Restoring a South Bronx Urban Farm for Refugees, Asylees, Immigrants, and Local Residents

New Roots Community Farm. All Images © Ben Hider

By Ashley Berton and Lauren Wilson

New York Restoration Project (NYRP) has taken on one of its biggest green space renovations to date. NYRP teamed up with the International Rescue Committee (IRC) and the New Roots Community Farm in the South Bronx to revitalize and transform their half-acre urban farm.

Over three weeks, the team at NYRP engaged over 100 volunteers; built 26 new raised garden beds; installed a 60-foot-by-16-foot tunnel; upgraded an existing greenhouse; and planted 131 new perennials, 50 shrubs, and nine fruit trees. They also installed a new shade structure and a three-bin compost system while adding over 60 cubic yards of fresh soil and wood chips.

The New Roots Community Farm offers critical services to refugees, asylees, and immigrant communities, in addition to local South Bronx residents interested in tending their own plots. Located on the Grand Concourse in The Bronx, this farm is part of the IRC’s national New Roots program that includes 15 farms across the country.

new york restoration project
© Ben Hider

Many of the refugees and asylee clients of the IRC who use this farm come from agricultural backgrounds or places that are less urban than New York City. In this way, the farm is a place for members to relax and connect with their culture through agriculture. “We find our clients often treat the garden like a therapeutic space to get away from the hectic city,” explains Maria Sigalas, the Economic Empowerment Manager at IRC.

The farm also hosts a women’s job training program in addition to various agriculture workshops, financial literacy courses, and their weekly Tuesday Farmer’s Market. The market in particular is a great way to distribute healthy food to the community and an opportunity for clients to demonstrate leadership skills. “The farm has become a way for community members to connect and learn from each other,” says Sigalas.

NYRP’s partnership with the IRC and New Roots began in late 2019, when the group initially reached out just to repair their garden beds. “We didn’t know the extent to which NYRP could provide support. And then we met with Jason Sheets, NYRP’s Director of Garden Horticulture and Citywide Greening Projects, and he offered to do a larger project, which we’re so grateful for,” explains Sigalas.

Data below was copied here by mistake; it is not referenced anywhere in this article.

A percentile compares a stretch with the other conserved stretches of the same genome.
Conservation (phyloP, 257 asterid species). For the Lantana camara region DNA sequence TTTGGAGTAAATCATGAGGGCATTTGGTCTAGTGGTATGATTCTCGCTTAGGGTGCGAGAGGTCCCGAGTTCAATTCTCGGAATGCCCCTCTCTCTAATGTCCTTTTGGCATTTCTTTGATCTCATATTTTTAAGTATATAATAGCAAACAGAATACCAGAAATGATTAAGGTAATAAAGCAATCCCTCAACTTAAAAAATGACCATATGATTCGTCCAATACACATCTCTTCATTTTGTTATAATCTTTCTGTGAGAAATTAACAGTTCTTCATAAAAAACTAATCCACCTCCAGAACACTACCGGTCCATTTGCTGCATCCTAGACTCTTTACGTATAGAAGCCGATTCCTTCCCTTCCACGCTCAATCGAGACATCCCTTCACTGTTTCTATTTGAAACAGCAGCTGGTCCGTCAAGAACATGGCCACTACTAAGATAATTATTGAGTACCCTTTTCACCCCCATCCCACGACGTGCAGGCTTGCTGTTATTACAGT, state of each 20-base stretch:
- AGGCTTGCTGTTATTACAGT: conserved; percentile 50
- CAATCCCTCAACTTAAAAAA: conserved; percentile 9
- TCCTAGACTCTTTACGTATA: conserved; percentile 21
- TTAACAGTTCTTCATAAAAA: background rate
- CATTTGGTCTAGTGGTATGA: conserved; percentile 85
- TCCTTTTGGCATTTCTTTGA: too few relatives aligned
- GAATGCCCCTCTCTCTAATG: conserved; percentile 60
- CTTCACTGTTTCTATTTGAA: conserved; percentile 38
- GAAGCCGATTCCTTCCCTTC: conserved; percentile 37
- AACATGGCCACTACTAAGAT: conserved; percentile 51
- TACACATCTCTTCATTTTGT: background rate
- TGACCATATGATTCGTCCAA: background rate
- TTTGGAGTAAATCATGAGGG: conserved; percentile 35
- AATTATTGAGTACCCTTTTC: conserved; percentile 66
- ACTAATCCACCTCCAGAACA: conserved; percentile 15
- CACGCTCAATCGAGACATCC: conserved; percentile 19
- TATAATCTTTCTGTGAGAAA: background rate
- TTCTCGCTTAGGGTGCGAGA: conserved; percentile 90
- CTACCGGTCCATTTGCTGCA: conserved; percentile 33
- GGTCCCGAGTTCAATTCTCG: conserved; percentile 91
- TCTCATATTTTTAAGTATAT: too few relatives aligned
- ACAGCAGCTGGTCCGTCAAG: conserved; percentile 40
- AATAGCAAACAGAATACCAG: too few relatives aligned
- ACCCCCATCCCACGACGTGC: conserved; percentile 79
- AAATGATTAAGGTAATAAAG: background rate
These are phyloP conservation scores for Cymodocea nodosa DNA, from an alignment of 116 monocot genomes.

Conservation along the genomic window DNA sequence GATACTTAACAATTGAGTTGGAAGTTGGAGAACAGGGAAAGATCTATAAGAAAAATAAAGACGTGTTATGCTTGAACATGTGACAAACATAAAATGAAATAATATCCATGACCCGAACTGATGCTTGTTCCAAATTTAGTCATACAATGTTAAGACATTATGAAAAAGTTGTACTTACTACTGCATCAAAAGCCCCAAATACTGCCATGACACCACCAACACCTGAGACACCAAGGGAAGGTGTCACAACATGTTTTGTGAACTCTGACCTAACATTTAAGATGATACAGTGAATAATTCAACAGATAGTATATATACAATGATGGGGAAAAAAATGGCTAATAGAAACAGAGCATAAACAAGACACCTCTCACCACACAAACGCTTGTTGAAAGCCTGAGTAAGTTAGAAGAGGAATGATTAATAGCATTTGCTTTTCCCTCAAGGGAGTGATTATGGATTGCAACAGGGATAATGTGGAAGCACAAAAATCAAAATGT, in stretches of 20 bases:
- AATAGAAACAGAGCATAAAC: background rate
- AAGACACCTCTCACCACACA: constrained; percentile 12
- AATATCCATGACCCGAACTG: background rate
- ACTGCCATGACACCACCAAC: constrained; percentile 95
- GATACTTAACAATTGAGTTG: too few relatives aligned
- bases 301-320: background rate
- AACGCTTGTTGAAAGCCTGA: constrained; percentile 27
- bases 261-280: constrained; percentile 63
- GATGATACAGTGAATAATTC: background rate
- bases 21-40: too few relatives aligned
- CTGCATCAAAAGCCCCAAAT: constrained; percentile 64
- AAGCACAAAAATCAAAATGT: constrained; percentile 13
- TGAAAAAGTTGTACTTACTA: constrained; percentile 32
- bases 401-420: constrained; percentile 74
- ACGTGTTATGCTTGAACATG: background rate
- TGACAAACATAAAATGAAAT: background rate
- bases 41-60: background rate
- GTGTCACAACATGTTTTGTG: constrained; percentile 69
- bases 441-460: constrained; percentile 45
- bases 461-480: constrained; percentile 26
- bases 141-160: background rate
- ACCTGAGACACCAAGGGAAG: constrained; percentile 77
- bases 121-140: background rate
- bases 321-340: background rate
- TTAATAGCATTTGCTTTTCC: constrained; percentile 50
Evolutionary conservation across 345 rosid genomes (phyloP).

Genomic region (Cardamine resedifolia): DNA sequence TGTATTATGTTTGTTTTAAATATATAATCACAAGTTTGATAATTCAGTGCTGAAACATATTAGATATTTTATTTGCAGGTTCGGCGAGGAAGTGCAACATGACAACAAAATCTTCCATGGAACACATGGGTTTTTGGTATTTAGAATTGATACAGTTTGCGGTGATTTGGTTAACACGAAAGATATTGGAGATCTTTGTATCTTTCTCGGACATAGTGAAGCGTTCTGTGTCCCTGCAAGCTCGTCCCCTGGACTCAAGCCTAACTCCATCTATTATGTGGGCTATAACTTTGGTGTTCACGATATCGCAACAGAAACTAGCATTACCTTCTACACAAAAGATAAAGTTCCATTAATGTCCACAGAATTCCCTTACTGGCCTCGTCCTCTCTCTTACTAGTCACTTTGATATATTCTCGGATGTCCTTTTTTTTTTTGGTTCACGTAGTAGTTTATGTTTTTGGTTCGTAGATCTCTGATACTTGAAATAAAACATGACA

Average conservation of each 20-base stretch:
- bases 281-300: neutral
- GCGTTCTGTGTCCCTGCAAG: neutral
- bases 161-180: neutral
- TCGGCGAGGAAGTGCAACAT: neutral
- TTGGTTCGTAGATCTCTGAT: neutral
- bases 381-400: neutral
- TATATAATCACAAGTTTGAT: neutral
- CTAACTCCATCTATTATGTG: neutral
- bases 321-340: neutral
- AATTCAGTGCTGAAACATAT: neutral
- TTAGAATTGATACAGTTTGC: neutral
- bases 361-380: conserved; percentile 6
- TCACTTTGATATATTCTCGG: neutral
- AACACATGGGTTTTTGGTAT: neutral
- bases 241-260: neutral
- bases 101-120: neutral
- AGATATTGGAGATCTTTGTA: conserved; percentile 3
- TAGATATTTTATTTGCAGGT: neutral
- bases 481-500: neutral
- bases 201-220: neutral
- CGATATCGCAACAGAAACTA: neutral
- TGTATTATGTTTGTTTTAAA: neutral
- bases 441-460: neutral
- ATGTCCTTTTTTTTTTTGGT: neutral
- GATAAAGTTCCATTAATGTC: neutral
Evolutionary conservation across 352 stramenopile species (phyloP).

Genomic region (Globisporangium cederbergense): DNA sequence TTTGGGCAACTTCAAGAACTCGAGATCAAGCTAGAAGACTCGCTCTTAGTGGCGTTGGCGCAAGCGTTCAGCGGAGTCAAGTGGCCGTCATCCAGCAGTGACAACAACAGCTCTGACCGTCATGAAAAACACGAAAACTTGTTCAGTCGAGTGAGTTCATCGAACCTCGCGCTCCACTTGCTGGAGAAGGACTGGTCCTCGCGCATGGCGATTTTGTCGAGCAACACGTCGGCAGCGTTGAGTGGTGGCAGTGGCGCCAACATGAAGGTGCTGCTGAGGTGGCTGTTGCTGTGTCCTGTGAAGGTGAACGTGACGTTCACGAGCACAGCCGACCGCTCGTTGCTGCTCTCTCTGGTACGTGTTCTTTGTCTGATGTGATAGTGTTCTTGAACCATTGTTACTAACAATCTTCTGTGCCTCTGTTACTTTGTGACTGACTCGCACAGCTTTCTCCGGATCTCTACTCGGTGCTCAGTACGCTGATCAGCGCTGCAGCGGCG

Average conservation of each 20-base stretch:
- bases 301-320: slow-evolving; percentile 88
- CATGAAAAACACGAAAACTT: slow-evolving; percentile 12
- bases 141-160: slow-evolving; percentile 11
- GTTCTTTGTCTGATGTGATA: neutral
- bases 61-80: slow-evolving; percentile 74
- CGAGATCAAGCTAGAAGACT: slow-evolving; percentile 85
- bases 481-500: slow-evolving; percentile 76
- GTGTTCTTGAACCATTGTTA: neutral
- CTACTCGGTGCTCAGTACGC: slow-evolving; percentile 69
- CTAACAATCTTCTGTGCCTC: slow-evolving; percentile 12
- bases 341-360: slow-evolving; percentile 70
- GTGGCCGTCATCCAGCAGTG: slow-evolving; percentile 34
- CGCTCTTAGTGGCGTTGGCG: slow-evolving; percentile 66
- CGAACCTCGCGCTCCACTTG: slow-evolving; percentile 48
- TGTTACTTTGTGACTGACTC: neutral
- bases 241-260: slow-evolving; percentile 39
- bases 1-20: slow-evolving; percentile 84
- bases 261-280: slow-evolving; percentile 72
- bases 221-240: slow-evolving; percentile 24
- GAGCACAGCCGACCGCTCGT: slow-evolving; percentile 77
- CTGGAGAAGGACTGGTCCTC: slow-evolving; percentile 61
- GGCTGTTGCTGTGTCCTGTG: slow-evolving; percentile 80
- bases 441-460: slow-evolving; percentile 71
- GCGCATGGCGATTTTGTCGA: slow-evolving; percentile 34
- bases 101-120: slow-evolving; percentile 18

We are moving more and more in the direction of building a real community and learning what it means to grow food together.

Throughout the planning process, NYRP and New Roots participated in several community meetings where gardeners were able to voice their ideas for the space to ensure that they were incorporated into the new design. New Roots members, for example, wanted to abandon their original individual garden bed structure and shift to larger shared garden beds to better complement their focus on combating food insecurity and increasing food production.

“We wanted to build a communal garden where people would steward it together and share responsibilities beyond just taking care of their own beds,” explains Sheryll Durrant, Food and Agriculture Coordinator at New Roots. These beds will also allow the group to create crop plans for the entire garden to have more crop diversity and increase food production. Additional design elements that the group wanted include a new high-tunnel and greenhouse to extend their growing season into the winter months, as well as garden beds with seating to improve accessibility.

new york restoration project
© Ben Hider
new york restoration project
© Ben Hider

When reflecting on the construction period, Durrant jokes: “It was a good experience because it was the first time where I was told to just sit back and relax. Coming together and rebuilding this farm and making it a place where anybody can come and enjoy is the highlight of this year.”

Thanks to this partnership with NYRP, the IRC and New Roots Community Farm can grow in new, exciting, and impactful ways. “We can increase our seed saving project and there are gardeners who want to grow specific, culturally appropriate crops from their homeland. We want to see if they grow in this kind of climate,” explains Durrant.

Durrant also notes that the sense of community in the garden is shifting through this partnership. “We are moving more and more in the direction of building a real community and learning what it means to grow food together.”

The build captured local attention, increasing the waiting list for gardeners from 30 to 70 people in just one week. “We had so many community members come by just asking about the farm like they didn’t always realize it was there before,” explains Sigalas.

When community input is at the heart and center of garden and park design like at New Roots, it allows urban green spaces to grow beyond just places to plant seeds and enjoy the outdoors. These spaces transform into sanctuaries where people can connect with their culture, grow professionally, and improve the health of their communities.

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